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The Cabbage Shed’s History

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According to Allen L. Blacklock’s book, History of Elberta, and records from the Benzie Area Historical Museum, the site where The Cabbage Shed now sits, on Waterfront Lots 16 and 17, was first occupied by a general merchandise store, built in 1867 by George A. Douglas. It was the first commercial building in Elberta, which was called “South Frankfort” until 1912. Douglas was the town’s first postmaster, and he operated the post office out of the building, too.

In 1887, Douglas sold the business to Nils Glarum and Leonard Classens. (Glarum’s decedents still come to The Shed to order the “Glarum Grill”—sliced prime rib, sautéed onions, green peppers, horse ground mustard, and melted cheese on a piece of open-faced Shed bread.)

They didn’t change the operation much until 1892, when the railroad came to town and they removed the front part of the building to allow the tracks though to the rail yard. The remaining section of the building was used as a warehouse, and they purchased the Crandall building across the street to use it as their store. Glarum and Classens ran a general merchandise store but also incorporated tan bark into the business—hemlock bark was purchased from loggers and was shipped to tanneries, where the bark was processed and used for tanning hides.

The Shed was in a busy location between 1870 and 1910. Large sawmills operated near the location. The mill of the Frankfort Lumber Company was within a block, and the Crane “Island” Mill was located at a similar location. (Crane’s sawmill was called the “Island” because it could reach boats, called “hookers,” that shipped out lumber. The pilings for the Crane mill are still visible from the deck of The Shed.) The Fuller Hotel/Commercial Hotel, The Brick saloon, and Temperance Hall (used by the Red Ribbon Society) were located across the street and all within a block’s distance. The level of activity on this stretch of Frankfort Avenue far exceeded what Elberta hosts today—it was a hootin’ and hollerin’ area.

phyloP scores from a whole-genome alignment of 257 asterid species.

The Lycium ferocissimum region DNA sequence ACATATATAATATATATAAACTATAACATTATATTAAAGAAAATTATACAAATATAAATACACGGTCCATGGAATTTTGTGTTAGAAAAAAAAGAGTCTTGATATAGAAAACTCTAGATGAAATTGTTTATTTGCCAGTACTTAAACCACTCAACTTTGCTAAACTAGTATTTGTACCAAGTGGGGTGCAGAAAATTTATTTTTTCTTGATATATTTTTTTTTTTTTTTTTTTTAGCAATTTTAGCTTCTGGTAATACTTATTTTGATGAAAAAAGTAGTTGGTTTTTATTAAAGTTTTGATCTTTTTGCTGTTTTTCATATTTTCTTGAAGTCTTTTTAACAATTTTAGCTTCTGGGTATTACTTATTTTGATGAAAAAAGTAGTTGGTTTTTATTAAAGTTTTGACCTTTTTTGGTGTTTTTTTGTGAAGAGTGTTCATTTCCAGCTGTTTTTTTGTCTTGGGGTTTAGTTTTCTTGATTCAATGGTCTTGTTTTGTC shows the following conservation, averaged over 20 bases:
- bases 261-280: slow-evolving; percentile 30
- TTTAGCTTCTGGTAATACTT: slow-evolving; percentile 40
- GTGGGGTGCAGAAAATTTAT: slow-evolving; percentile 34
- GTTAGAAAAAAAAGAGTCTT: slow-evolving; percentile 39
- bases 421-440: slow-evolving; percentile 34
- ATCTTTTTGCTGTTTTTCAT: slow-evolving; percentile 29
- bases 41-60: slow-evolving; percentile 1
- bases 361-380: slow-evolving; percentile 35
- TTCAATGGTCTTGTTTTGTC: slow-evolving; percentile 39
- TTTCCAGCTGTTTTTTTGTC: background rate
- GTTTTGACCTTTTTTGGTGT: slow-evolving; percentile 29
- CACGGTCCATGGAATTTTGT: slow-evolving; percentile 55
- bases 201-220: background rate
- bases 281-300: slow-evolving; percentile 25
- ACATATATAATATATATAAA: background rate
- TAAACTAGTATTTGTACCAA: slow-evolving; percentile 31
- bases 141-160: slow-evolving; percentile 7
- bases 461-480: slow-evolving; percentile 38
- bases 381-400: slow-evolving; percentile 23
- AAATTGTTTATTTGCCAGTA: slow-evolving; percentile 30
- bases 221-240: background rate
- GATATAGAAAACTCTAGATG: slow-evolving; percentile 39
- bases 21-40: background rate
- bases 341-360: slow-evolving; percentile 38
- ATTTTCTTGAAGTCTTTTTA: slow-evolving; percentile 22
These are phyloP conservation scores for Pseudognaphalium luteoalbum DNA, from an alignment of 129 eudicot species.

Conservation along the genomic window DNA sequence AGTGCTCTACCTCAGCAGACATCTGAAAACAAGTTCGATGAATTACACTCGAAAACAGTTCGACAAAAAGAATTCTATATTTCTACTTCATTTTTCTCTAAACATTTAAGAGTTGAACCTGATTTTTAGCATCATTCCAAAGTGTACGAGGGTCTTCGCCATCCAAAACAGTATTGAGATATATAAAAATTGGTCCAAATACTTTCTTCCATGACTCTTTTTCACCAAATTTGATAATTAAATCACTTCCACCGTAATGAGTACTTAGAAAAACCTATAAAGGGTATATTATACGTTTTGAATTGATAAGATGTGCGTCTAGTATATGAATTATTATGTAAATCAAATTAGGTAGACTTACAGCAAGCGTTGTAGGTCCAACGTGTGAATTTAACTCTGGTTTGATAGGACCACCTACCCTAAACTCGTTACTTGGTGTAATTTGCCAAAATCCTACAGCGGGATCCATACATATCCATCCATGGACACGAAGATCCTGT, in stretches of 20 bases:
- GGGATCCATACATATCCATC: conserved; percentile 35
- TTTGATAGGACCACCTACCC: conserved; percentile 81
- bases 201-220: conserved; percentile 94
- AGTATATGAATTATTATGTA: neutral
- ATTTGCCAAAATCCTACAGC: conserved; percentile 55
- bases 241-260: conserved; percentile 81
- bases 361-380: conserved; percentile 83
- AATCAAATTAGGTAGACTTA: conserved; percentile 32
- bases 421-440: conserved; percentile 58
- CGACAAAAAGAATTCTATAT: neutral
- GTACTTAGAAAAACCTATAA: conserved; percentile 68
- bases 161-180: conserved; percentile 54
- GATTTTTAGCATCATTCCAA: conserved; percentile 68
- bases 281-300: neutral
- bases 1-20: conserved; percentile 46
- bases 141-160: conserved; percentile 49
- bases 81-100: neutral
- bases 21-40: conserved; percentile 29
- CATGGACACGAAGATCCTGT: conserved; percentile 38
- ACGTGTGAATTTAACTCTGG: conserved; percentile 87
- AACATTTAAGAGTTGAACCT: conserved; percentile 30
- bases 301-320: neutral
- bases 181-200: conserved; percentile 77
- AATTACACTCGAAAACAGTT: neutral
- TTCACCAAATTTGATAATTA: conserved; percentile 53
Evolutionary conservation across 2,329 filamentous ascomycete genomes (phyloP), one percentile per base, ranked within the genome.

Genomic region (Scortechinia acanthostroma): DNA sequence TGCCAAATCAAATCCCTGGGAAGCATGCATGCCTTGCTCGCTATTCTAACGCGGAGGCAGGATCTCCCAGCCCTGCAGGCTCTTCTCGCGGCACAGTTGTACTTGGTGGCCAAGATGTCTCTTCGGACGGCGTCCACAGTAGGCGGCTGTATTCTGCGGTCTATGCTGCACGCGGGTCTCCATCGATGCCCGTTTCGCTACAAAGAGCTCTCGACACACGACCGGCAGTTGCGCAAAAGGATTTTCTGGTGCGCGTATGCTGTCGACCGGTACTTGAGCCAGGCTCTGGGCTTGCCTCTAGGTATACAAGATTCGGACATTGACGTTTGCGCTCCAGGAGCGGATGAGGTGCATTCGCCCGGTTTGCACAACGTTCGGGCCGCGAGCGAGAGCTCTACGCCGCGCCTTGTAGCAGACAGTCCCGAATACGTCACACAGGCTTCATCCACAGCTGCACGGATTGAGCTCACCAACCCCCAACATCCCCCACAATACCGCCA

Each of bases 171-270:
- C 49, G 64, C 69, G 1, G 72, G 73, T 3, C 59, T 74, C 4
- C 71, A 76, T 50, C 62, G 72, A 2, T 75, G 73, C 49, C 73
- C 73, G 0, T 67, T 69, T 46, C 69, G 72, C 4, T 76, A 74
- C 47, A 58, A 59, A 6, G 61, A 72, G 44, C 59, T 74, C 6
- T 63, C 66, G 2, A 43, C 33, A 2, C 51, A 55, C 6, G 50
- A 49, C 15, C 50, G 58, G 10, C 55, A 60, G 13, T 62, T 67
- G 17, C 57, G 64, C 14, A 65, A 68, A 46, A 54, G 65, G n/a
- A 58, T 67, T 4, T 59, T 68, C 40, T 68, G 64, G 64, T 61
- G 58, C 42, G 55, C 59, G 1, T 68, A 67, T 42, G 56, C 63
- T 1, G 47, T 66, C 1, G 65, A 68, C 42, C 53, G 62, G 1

Glarum & Classens bought the warehouse that would later become The Cabbage Shed. Across the street, they had a general merchandise store. Photo courtesy of Benzie Area Historical Museum.

Glarum & Classens bought the warehouse that would later become The Cabbage Shed. Across the street, they had a general merchandise store. Photos courtesy of Benzie Area Historical Museum.

Beginning in 1919, the Benzie Fruit Exchange used the building, and the fruit co-op operated until the 1930s, when it was utilized as a warehouse for cabbage—thus, a Cabbage Shed. In 1947, the building then passed into the hands of Martin Trapp & Sons, who stored onions in the warehouse. The Elberta Packing Company purchased the building in the 1950s, and the warehouse remained in its ownership until July 21, 1969, when the Elberta Packing Company was sold.

Jim and Ellen Clapp purchased the building in 1972. When they moved from the east coast in 1978, they renovated the upstairs first and used it as their living quarters. The Clapps operated a flea market out of the building starting in 1979, and they opened the building as The Cabbage Shed on August 31, 1985.

Andy Bolander and Kimm Jayne contributed to this report.

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